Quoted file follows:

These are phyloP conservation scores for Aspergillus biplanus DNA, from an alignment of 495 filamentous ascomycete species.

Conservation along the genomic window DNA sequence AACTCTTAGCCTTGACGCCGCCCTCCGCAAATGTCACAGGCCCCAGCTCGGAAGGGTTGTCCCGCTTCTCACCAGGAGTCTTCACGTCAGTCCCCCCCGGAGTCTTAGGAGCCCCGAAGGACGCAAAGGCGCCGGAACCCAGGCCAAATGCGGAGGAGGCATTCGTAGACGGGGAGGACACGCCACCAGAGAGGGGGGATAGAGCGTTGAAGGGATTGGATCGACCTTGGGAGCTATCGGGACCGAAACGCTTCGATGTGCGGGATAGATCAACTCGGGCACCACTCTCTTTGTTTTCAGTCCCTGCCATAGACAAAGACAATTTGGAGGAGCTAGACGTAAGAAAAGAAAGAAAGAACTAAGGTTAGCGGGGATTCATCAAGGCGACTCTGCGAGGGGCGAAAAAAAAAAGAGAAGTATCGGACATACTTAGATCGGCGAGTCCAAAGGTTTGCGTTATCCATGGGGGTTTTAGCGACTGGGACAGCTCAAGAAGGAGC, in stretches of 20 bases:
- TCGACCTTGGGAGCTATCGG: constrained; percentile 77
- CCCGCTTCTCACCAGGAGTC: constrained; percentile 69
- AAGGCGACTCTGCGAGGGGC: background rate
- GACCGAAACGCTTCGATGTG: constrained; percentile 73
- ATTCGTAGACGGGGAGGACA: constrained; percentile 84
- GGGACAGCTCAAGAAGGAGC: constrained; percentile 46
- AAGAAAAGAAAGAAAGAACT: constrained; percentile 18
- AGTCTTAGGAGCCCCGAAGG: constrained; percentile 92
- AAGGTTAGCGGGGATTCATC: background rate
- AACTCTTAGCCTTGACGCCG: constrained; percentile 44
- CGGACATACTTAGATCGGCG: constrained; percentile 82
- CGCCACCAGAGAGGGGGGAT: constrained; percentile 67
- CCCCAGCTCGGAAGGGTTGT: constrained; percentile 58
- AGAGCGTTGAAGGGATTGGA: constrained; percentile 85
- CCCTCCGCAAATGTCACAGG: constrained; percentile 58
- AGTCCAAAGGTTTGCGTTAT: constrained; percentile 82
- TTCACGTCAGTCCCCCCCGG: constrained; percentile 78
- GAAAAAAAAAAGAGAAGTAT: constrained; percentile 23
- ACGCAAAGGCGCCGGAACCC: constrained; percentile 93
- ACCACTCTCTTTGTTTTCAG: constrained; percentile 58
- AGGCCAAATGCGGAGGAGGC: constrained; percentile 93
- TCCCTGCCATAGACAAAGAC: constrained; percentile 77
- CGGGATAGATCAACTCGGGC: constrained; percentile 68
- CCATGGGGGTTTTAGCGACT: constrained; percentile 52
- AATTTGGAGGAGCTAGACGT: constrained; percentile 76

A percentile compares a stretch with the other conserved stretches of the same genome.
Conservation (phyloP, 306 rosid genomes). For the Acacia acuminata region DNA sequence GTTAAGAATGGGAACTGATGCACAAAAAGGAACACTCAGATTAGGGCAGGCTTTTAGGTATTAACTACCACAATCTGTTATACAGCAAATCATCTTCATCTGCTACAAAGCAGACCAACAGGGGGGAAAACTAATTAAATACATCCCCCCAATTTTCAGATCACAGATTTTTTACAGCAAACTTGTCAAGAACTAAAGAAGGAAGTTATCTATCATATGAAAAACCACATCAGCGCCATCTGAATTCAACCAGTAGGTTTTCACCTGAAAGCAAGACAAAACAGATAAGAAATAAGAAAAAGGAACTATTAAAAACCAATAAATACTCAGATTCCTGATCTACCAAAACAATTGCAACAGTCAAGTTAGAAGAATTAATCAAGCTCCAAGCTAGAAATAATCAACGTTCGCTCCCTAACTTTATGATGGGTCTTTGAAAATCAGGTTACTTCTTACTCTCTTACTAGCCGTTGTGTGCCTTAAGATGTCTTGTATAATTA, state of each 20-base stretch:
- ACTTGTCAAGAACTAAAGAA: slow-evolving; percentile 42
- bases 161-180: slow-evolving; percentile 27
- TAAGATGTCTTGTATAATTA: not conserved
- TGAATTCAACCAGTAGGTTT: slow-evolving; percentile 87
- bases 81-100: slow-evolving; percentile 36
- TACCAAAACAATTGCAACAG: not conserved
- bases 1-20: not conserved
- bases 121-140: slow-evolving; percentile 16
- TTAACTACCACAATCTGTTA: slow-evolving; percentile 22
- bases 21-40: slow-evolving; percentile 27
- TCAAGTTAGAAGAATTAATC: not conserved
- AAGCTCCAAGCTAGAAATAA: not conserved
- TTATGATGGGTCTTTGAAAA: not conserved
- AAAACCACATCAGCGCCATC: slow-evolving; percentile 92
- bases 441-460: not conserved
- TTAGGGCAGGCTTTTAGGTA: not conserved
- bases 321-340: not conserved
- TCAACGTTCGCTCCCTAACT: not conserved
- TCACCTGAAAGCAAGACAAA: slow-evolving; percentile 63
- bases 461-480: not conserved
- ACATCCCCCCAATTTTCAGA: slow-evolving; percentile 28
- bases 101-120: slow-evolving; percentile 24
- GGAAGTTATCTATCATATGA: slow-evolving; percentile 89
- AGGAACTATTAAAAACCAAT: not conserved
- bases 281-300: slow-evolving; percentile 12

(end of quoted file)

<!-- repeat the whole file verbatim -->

These are phyloP conservation scores for Aspergillus biplanus DNA, from an alignment of 495 filamentous ascomycete species.

Conservation along the genomic window DNA sequence AACTCTTAGCCTTGACGCCGCCCTCCGCAAATGTCACAGGCCCCAGCTCGGAAGGGTTGTCCCGCTTCTCACCAGGAGTCTTCACGTCAGTCCCCCCCGGAGTCTTAGGAGCCCCGAAGGACGCAAAGGCGCCGGAACCCAGGCCAAATGCGGAGGAGGCATTCGTAGACGGGGAGGACACGCCACCAGAGAGGGGGGATAGAGCGTTGAAGGGATTGGATCGACCTTGGGAGCTATCGGGACCGAAACGCTTCGATGTGCGGGATAGATCAACTCGGGCACCACTCTCTTTGTTTTCAGTCCCTGCCATAGACAAAGACAATTTGGAGGAGCTAGACGTAAGAAAAGAAAGAAAGAACTAAGGTTAGCGGGGATTCATCAAGGCGACTCTGCGAGGGGCGAAAAAAAAAAGAGAAGTATCGGACATACTTAGATCGGCGAGTCCAAAGGTTTGCGTTATCCATGGGGGTTTTAGCGACTGGGACAGCTCAAGAAGGAGC, in stretches of 20 bases:
- TCGACCTTGGGAGCTATCGG: constrained; percentile 77
- CCCGCTTCTCACCAGGAGTC: constrained; percentile 69
- AAGGCGACTCTGCGAGGGGC: background rate
- GACCGAAACGCTTCGATGTG: constrained; percentile 73
- ATTCGTAGACGGGGAGGACA: constrained; percentile 84
- GGGACAGCTCAAGAAGGAGC: constrained; percentile 46
- AAGAAAAGAAAGAAAGAACT: constrained; percentile 18
- AGTCTTAGGAGCCCCGAAGG: constrained; percentile 92
- AAGGTTAGCGGGGATTCATC: background rate
- AACTCTTAGCCTTGACGCCG: constrained; percentile 44
- CGGACATACTTAGATCGGCG: constrained; percentile 82
- CGCCACCAGAGAGGGGGGAT: constrained; percentile 67
- CCCCAGCTCGGAAGGGTTGT: constrained; percentile 58
- AGAGCGTTGAAGGGATTGGA: constrained; percentile 85
- CCCTCCGCAAATGTCACAGG: constrained; percentile 58
- AGTCCAAAGGTTTGCGTTAT: constrained; percentile 82
- TTCACGTCAGTCCCCCCCGG: constrained; percentile 78
- GAAAAAAAAAAGAGAAGTAT: constrained; percentile 23
- ACGCAAAGGCGCCGGAACCC: constrained; percentile 93
- ACCACTCTCTTTGTTTTCAG: constrained; percentile 58
- AGGCCAAATGCGGAGGAGGC: constrained; percentile 93
- TCCCTGCCATAGACAAAGAC: constrained; percentile 77
- CGGGATAGATCAACTCGGGC: constrained; percentile 68
- CCATGGGGGTTTTAGCGACT: constrained; percentile 52
- AATTTGGAGGAGCTAGACGT: constrained; percentile 76

A percentile compares a stretch with the other conserved stretches of the same genome.
Conservation (phyloP, 306 rosid genomes). For the Acacia acuminata region DNA sequence GTTAAGAATGGGAACTGATGCACAAAAAGGAACACTCAGATTAGGGCAGGCTTTTAGGTATTAACTACCACAATCTGTTATACAGCAAATCATCTTCATCTGCTACAAAGCAGACCAACAGGGGGGAAAACTAATTAAATACATCCCCCCAATTTTCAGATCACAGATTTTTTACAGCAAACTTGTCAAGAACTAAAGAAGGAAGTTATCTATCATATGAAAAACCACATCAGCGCCATCTGAATTCAACCAGTAGGTTTTCACCTGAAAGCAAGACAAAACAGATAAGAAATAAGAAAAAGGAACTATTAAAAACCAATAAATACTCAGATTCCTGATCTACCAAAACAATTGCAACAGTCAAGTTAGAAGAATTAATCAAGCTCCAAGCTAGAAATAATCAACGTTCGCTCCCTAACTTTATGATGGGTCTTTGAAAATCAGGTTACTTCTTACTCTCTTACTAGCCGTTGTGTGCCTTAAGATGTCTTGTATAATTA, state of each 20-base stretch:
- ACTTGTCAAGAACTAAAGAA: slow-evolving; percentile 42
- bases 161-180: slow-evolving; percentile 27
- TAAGATGTCTTGTATAATTA: not conserved
- TGAATTCAACCAGTAGGTTT: slow-evolving; percentile 87
- bases 81-100: slow-evolving; percentile 36
- TACCAAAACAATTGCAACAG: not conserved
- bases 1-20: not conserved
- bases 121-140: slow-evolving; percentile 16
- TTAACTACCACAATCTGTTA: slow-evolving; percentile 22
- bases 21-40: slow-evolving; percentile 27
- TCAAGTTAGAAGAATTAATC: not conserved
- AAGCTCCAAGCTAGAAATAA: not conserved
- TTATGATGGGTCTTTGAAAA: not conserved
- AAAACCACATCAGCGCCATC: slow-evolving; percentile 92
- bases 441-460: not conserved
- TTAGGGCAGGCTTTTAGGTA: not conserved
- bases 321-340: not conserved
- TCAACGTTCGCTCCCTAACT: not conserved
- TCACCTGAAAGCAAGACAAA: slow-evolving; percentile 63
- bases 461-480: not conserved
- ACATCCCCCCAATTTTCAGA: slow-evolving; percentile 28
- bases 101-120: slow-evolving; percentile 24
- GGAAGTTATCTATCATATGA: slow-evolving; percentile 89
- AGGAACTATTAAAAACCAAT: not conserved
- bases 281-300: slow-evolving; percentile 12